Postdoc in Canada

What is a postdoctoral scholar?
 
    To help answer this question, we have included the following FAQ.
 
 
Current classifications of Postdoctoral Scholars in Canada
 
1. The Postdoc as an ‘employee’
 
  • Currently not adopted by many organizations in the country (i.e. postdocs at the Hospital for Sick Children, Toronto).
  • Postdocs are paid on a T4 and make EI, CPP and income tax contributions, but are also able to benefit from these programs (i.e. parental leave, sick leave etc).
  • Postdocs are treated as any other employee of the institution.

 

2. The Postdoc as a ‘student’

  • Currently adopted by several institutions in the province of Quebec.
  • Postdocs are paid on a T4A (code 05) and receive at T2202A.
  • Postdoc have been able to access tax exempt salaries in the past.
  • Postdoc surveyed have expressed frustration and dislike in being classified as ‘students’.

 

3. The Postdoc as a ‘PDA/PDF’

  • This mode of classification as been adopted by three universities (UWO, UOttawa and Dalhousie). Other universities (i.e. U of T) have been exploring it as an option.
  • PDF (Postdoctoral fellow) postdocs are treated as ‘trainees’ and are required to both register with the university and take courses. These PDFs are paid on a T4A (code 05) and receive at T2202A. Postdocs usually pay a fee. Postdoc have been able to access tax exempt salaries in the past.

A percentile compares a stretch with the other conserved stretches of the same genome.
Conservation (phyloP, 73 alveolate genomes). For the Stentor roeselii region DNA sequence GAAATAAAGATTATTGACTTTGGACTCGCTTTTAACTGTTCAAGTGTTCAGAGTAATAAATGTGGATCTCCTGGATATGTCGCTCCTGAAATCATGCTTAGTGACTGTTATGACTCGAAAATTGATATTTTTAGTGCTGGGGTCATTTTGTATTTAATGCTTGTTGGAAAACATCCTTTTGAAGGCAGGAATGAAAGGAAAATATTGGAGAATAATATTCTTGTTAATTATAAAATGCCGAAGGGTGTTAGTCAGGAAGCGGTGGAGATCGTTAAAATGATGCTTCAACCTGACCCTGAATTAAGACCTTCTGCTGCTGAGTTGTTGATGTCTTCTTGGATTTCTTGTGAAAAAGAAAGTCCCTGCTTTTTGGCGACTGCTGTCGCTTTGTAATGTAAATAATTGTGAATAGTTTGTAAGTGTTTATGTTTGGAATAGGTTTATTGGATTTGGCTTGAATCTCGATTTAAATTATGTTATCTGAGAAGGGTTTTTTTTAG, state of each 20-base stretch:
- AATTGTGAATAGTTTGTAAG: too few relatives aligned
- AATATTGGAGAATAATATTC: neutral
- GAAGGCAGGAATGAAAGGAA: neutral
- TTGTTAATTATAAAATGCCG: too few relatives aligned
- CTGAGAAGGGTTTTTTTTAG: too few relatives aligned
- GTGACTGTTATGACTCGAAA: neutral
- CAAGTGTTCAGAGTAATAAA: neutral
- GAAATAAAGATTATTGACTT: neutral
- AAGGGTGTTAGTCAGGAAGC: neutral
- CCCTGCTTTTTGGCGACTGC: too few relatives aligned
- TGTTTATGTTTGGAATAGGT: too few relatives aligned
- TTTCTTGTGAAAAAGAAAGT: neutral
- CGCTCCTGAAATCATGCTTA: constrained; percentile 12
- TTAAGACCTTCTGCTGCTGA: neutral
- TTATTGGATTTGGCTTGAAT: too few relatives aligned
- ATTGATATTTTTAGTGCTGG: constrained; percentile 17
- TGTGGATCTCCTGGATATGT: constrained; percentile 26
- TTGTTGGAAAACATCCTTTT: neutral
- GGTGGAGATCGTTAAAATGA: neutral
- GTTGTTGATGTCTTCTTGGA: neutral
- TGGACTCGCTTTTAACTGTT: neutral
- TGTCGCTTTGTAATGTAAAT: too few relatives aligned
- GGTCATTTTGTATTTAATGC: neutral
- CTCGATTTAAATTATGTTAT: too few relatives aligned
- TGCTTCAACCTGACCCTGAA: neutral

• PDA (Postdoctoral Associate) Postdocs are paid on a T4 and make EI, CPP and income tax contributions, but are also able to benefit from these programs (i.e. parental leave, sick leave etc).
  • Postdocs are treated as any other employee of the institution.
  • Postdocs can choose to be PDA or PDF, except you can only qualify for trainee status for the first 3-5 years post PhD.

 

4. The Postdoc with no official status

  • This is how most postdocs are ‘classified’ in Canada.
  • Postdocs paid on a T4A (code 04 or 05) yet do not receive a T2202A and have little access to advanced training and courses, or university services (varies depending on institution, some universities have extended some training and benefits to these postdocs).
  • Cannot access tax exempt status or contribute to/benefit from EI/CPP.
  • Have little official status in the institution and in many (but not all) cases, are not administered or tracked by the institution.
  • Some postdocs have been able to claim tax benefits as ‘self employed’ but this is not universally administered by all accountants and has had inconsistent success with CRA as they do not fit the CRA definition as ‘self employed’ or ‘independent contractors’.